Even without approaching top form, she was still by far the class of the field, leading by almost a second at the 50-meter mark and extending her lead from there.

Hosszu finished in 4:24.78, well off Mireia Belmonte’s world record of 4:18.94 set n August or Hosszu’s own championship record of 4:19.46 from two years ago. With Belmonte skipping the meet, Hosszu was never going to be challenged here.

France swept the other two spots on the podium with Lara Grangeon finishing second in 4:28.77 and Fantine Lesaffre taking third in 4:30.68.

Italy’s Ilaria Cusinato was next at 4:32.85, and rounding out the final were Spain’s Africa Zamorano (4:35.45), Portugal’s Victoria Kaminskaya (4:36.19), Hungary’s Boglarka Kapas (4:38.08) and Great Britain’s Emily Large (4:39.01).

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Katinka Hosszú won the gold medal of the 100m women’s medley on the second day of the Tokyo World Cup. According to the official twitter account of FINA (the International Swimming Federation), this was the 250th gold medal for the Hungarian swimmer in the World Cup Series history.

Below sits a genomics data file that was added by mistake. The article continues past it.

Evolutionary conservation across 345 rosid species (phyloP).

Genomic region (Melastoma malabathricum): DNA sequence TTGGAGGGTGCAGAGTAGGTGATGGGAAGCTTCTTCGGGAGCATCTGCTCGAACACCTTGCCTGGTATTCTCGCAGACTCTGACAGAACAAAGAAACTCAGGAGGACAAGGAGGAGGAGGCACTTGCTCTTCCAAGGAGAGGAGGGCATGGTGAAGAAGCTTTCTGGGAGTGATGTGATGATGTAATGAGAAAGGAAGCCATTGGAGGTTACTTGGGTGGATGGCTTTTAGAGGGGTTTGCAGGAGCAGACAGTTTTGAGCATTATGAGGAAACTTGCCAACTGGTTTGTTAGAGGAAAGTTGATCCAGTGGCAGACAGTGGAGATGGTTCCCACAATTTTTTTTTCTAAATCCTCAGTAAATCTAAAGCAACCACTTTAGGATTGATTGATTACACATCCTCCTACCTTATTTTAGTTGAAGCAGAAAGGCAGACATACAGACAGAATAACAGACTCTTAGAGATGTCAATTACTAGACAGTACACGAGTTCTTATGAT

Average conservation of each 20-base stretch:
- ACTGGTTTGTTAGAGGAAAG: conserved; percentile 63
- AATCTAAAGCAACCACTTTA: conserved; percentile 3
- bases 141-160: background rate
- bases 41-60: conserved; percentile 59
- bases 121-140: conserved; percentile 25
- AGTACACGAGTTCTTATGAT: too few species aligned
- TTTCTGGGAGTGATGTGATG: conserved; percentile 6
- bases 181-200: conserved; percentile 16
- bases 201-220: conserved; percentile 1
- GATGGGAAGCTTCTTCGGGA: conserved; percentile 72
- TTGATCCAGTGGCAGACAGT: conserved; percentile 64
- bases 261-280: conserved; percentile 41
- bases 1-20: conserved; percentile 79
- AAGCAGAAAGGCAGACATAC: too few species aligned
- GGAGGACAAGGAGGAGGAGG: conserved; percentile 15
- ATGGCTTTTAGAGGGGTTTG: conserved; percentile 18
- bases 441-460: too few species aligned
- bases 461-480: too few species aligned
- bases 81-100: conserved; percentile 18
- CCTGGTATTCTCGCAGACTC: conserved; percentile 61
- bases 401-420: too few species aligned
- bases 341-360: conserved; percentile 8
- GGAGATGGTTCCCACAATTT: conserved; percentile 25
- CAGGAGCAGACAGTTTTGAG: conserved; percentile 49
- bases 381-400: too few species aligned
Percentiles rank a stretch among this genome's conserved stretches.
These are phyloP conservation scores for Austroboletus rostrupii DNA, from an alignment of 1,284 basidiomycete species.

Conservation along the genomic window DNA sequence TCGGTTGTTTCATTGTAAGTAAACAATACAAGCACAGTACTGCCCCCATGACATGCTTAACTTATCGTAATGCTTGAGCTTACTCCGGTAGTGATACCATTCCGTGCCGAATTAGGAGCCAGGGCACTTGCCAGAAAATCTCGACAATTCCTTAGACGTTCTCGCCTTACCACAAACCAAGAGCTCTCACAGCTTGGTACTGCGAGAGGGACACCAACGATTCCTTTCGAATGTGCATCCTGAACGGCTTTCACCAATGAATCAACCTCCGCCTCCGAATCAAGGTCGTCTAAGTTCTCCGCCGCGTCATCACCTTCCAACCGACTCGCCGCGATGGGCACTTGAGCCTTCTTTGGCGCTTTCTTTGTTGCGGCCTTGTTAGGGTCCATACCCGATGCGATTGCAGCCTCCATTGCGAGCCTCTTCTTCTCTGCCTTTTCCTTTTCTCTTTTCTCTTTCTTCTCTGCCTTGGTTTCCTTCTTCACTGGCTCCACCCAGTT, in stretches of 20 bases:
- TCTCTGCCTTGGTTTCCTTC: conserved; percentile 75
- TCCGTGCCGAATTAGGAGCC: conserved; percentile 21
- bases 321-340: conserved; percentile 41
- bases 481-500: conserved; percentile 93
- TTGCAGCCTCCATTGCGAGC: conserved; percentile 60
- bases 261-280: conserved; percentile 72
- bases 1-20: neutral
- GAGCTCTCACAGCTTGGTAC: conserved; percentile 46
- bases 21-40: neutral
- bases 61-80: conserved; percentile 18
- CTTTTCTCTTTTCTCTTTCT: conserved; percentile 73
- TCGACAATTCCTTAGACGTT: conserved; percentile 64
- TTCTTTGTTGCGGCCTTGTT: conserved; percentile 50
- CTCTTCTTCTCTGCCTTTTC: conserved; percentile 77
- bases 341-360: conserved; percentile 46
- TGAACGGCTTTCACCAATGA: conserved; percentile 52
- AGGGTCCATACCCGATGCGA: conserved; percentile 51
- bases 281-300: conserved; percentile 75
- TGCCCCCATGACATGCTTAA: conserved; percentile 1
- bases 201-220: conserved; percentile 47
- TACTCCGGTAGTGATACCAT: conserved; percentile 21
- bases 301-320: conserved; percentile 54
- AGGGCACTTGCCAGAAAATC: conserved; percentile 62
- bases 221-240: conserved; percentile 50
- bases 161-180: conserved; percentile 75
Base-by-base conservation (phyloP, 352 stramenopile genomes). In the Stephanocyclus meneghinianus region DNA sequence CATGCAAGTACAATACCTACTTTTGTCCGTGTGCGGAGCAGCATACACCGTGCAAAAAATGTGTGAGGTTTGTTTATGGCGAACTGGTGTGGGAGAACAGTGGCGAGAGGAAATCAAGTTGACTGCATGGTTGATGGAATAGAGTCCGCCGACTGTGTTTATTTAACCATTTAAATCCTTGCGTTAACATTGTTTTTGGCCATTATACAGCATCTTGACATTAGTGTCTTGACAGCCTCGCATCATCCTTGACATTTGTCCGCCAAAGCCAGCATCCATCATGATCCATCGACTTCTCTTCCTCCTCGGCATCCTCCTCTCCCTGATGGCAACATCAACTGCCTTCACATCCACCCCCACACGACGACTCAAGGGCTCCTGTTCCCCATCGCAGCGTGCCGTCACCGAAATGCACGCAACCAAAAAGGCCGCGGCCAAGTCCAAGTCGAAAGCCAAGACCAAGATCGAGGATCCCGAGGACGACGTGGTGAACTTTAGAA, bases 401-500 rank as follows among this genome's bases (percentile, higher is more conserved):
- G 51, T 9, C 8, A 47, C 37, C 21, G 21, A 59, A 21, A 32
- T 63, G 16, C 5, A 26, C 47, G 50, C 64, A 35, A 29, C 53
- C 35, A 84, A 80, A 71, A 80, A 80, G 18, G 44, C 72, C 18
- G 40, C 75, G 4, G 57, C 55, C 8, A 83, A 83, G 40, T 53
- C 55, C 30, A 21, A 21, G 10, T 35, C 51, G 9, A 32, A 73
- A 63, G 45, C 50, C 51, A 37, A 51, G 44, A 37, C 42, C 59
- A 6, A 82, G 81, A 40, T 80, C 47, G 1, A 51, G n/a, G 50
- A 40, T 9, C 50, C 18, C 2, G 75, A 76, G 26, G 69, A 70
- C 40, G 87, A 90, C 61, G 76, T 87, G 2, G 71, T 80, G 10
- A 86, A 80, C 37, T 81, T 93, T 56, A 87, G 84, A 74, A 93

According to FINA, Hosszú brought home 250 of the total 368 that have been awarded in women’s World Cup Series races since 2012; in other words, in the past five years one swimmer has won over two-thirds of all possible womens’ gold medals. Hungary’s ‘Iron Lady’ has more World Cup wins than any female or male swimmer in history.

The Hungarian swimmer won the first race of the night, finishing first ahead of Japanese Rikako Ikea and Australian Emily Seebohmot with 57.38 sec in the 100m medley.

In the 200m backstroke she finished third with 2:03.56 behind the Australian Emily Seebohm (2:01.98) and the American Regan Smith (2:02.23).

Her third race was the 100m butterfly final, where Sarah Sjöström, the Swedish swimmer who is currnetly FINA’s highest-ranked swimmer this season, came in first with a world cup record. Hosszú finished eighth with 59.62 sec.

Olympic bronze medalist Szeto Daija (3:57.66) set a world cup record in men’s 400m individual medley, followed by two Hungarian swimmers in second and third places: Péter Bernek (4:03.38) and Dávid Verrasztó (4: 03.72). Boglárka Kapás finished second in 400m freestyle with 4:00.09.